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The Cost of Travel Health Insurance
If you know anything about the U.S. healthcare industry, you may be aware of the rising costs of medical care. Without adequate travel insurance coverage, medical issues can lead to serious financial problems. There’s no need to put yourself and your family at risk. In most instances, travel health insurance will take care of basic healthcare costs. When you sign up for travel insurance, you are securing coverage for countless health benefits, including hospitalization, doctor visits, prescription drugs, tests, x-rays, and even the acute onset of pre-existing conditions (sudden and unexpected recurrence or flare-up of a previously diagnosed condition).
So how much does travel health insurance cost? It depends on several factors. In this article, we will break down the cost of coverage, from premiums and deductibles to policy maximums and treatment payments.
How Much Does Travel Insurance Cost?
When you’re looking into how much travel insurance costs, it’s a good idea to break it down to a day-by-day basis. When you look at it this way, visitor health insurance is very cheap; you could be looking at paying as little as a dollar a day, depending on your age and coverage extent. A full week of minimum coverage could cost less than $5. However, if you want the best option available, you could pay more than $100 per week.
Here’s a sample premium for a 25-year-old with a $50,000 limit and a $250 deductible:
In general, visitor health insurance will cost less if you:
- Choose a lower maximum limit ($25,000, for example). As you increase your maximum limit for coverage, your daily or monthly rate will increase.
- Choose a higher deductible. When you choose to pay more upfront for health costs, it guarantees a certain amount to healthcare providers. Plus, it means that the insurance company won’t have to chip in unless the owed amount is more than the deductible. In turn, your premiums will be lower.
- Are 30 years of age or younger. Generally, young people are healthier, and as a result, are far less likely to get ill, meaning there’s less of a risk for insurance companies to cover.
- Take a shorter trip. The shorter the trip, the less you will have to pay.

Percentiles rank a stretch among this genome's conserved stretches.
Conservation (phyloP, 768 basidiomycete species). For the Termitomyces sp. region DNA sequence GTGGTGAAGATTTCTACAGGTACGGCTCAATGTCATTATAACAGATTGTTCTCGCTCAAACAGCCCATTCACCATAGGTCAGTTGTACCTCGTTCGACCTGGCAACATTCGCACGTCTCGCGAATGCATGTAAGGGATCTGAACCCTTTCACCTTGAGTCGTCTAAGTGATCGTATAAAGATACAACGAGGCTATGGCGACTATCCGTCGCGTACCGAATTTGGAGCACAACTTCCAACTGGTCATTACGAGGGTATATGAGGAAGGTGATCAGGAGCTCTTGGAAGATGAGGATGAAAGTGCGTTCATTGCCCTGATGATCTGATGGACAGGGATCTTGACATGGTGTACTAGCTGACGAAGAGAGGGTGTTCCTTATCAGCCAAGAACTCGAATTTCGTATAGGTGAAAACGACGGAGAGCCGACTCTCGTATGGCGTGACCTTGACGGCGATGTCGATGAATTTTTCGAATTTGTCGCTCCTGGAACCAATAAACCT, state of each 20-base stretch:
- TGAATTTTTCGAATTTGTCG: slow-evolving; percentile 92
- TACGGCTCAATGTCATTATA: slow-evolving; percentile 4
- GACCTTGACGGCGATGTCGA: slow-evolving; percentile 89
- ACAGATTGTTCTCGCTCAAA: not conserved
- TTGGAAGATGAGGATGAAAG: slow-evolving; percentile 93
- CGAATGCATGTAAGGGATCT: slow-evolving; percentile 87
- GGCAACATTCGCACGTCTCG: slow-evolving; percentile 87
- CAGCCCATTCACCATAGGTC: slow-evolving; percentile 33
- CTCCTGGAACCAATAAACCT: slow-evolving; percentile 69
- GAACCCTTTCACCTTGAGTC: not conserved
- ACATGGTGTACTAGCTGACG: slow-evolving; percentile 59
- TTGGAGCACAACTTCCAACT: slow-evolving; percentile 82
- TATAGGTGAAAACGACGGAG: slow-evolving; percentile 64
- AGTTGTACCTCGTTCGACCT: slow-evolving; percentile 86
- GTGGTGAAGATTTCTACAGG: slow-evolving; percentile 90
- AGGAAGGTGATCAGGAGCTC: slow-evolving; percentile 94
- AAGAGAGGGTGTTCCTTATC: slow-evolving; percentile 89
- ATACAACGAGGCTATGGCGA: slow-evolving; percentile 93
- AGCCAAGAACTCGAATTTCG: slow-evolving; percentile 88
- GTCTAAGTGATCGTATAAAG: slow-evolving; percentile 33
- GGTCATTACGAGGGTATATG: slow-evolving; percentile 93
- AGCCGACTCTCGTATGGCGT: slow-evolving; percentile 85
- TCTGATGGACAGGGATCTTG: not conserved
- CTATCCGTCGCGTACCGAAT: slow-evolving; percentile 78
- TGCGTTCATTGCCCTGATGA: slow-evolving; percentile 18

The premium depends on your age, the coverage duration, medical maximum, deductible amount, and plan type. When you choose low maximum coverage, your monthly or weekly premium will be much less than it would be if you wanted a limit of $100,000 or more. In the case of a serious medical emergency, $25,000 may only get you so far. You could end up owing tens of thousands of dollars should you fall ill or suffer a major injury that requires surgery.
When you choose a higher deductible, it will lower your premium. This amount is usually higher than the deductible required in comprehensive health plans. For a fixed/limited benefit plan, in the event of a surgery, you would pay a deductible, as well as any difference between the covered maximum and the actual cost. In the case of a surgery, you would pay a high deductible, as well as any difference between the covered maximum and the actual cost.
Here’s a look at how deductibles and premiums may vary according to your selections.
The table shows possible options for a Visitors Care fixed benefit plan. As you can see, higher deductibles equate to lower premium amounts. Also, the higher the maximum coverage limit, the higher the premium. Visitors Care offers a $40 max for physician visits and $200 max for a hospital emergency room visit.
If you are young, healthy, and traveling for just a short period of time, the cost savings might make sense for you—so long as you are partaking in low-risk travel. If you are older and have had any serious medical issues in the past, such plan options might put you at physical and financial risk. Just be sure to keep the maximum coverage limits in mind when deciding what the best option for you is.
If you can afford to pay a higher premium for more comprehensive coverage, consider Atlas America or Patriot America Plus. Both plans provide excellent visitors insurance in the USA. For individuals under the age of 30, Atlas America starts as low as $0.77 a day, or roughly $5 a week. Of course, these numbers coincide with less coverage. Your deductible would be $5,000 for a major medical expense, with a maximum coverage limit of $50,000. As a traveler of 80 or older, the maximum premium would amount to around $13 per day.
How Can I Get Health Insurance for my Parents?
If your family is coming to visit you soon, it’s a smart idea to investigate how to get health insurance for your parents. If you are looking for visitor health insurance for your parents, consider Patriot America Plus. With maximums of up to $500,000, low deductible options, and an expansive network of available health providers, it’s a great choice for those 50 years of age or older. It even offers coverage for acute onset of non-chronic pre-existing health conditions for those under 70.
The costs for your parents’ insurance plans can vary, depending on how much coverage you think they’ll need for their visit. If they decide to go with Patriot America Plus, for example, their maximum limits will range anywhere from $50,000 to $1,000,000, and their deductible will be between $0 and $2,500 depending on the plan you choose. If you decide to get your parents a deductible of $0 and a maximum limit of $50,000, then your premium will come out to around $6 (depending on the age) per day that they visit.
Purchasing travel insurance for your parents has never been easier. Medical exams are not typically required, and the paperwork is limited. Just be sure to have all personal information on hand when filling out an online application. Medical information is typically not needed for completing the application, but it is good practice to carry all your latest records while traveling.